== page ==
BCP: You used to run a radio show. Did that help you with your writing or vice versa?
MP: It didn’t necessarily help with my expressive writing but it did play a major role in helping to shape and articulate my physical voice, that is, my voice projection and flow and style, but not my spiritual voice—the voice connected to my spirit.
BCP: Years ago you to attended a writers group. Why did you stop? Would you consider starting again? Would you advise attending writing groups to other writers?
MP: For me, writing has become a very much personal process and the writing group was interfering in this process, albeit, unintentionally; I unconsciously let them interfere in my process—which wasn’t a good thing—and so I left when I felt my writing wasn’t developing.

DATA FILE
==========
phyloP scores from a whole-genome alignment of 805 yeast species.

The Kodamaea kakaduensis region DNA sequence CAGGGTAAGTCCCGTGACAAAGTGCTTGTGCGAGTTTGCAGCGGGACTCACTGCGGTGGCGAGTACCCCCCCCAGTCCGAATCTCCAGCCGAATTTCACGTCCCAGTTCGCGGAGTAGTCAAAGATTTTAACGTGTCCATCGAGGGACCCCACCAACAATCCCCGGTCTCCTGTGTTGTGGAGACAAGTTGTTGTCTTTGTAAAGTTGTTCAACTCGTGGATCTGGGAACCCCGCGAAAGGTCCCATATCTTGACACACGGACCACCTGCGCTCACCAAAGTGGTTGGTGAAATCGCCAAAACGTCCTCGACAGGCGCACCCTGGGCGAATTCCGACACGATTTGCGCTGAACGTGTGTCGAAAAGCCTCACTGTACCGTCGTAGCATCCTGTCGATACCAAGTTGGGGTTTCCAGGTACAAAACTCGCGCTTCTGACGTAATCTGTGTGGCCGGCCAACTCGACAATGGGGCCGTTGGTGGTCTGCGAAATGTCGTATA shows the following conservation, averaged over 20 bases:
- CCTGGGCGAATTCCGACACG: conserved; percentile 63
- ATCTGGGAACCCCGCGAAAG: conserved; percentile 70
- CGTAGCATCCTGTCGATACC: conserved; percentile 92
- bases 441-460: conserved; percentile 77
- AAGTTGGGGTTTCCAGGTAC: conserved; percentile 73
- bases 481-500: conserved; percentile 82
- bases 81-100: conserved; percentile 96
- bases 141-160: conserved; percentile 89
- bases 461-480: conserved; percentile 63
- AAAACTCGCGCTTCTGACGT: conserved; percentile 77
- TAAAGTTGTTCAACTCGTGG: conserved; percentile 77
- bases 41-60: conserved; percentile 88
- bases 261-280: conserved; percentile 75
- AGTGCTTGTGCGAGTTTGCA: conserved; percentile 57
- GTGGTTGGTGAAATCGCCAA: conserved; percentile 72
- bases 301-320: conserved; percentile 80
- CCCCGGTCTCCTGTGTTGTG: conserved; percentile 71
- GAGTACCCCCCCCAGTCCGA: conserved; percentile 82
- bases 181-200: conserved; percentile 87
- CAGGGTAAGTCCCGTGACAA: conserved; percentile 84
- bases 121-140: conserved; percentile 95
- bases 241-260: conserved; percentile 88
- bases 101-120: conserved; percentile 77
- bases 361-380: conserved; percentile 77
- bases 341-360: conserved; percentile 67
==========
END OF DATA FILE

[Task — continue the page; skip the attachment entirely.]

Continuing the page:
I think because writing is such a personal and sometimes alienating process, it would make sense to have writing groups to mitigate this isolation. I now instead try to keep a balanced lifestyle to mitigate the isolation of the writing process, experiencing friends, family, and fun in large quantities so that when I’m alone in my writing process those experiences keep me warm and happy.
I wouldn’t advise for/against writing groups because it was a helpful experience in its own way in refining what does/doesn’t work with my writing process.
BCP: You are currently the personal reader for a student at UofT. Has reading out loud on a consistent basis helped you with your delivery of poetry and spoken word?
MP: I haven’t done enough spoken word since I became a personal reader to see an effect, but my spoken word experience certainly has provided for more entertaining reading sessions!
BCP: The piece you performed for blackcoffeepoet.com was all from memory. What is your memorization process?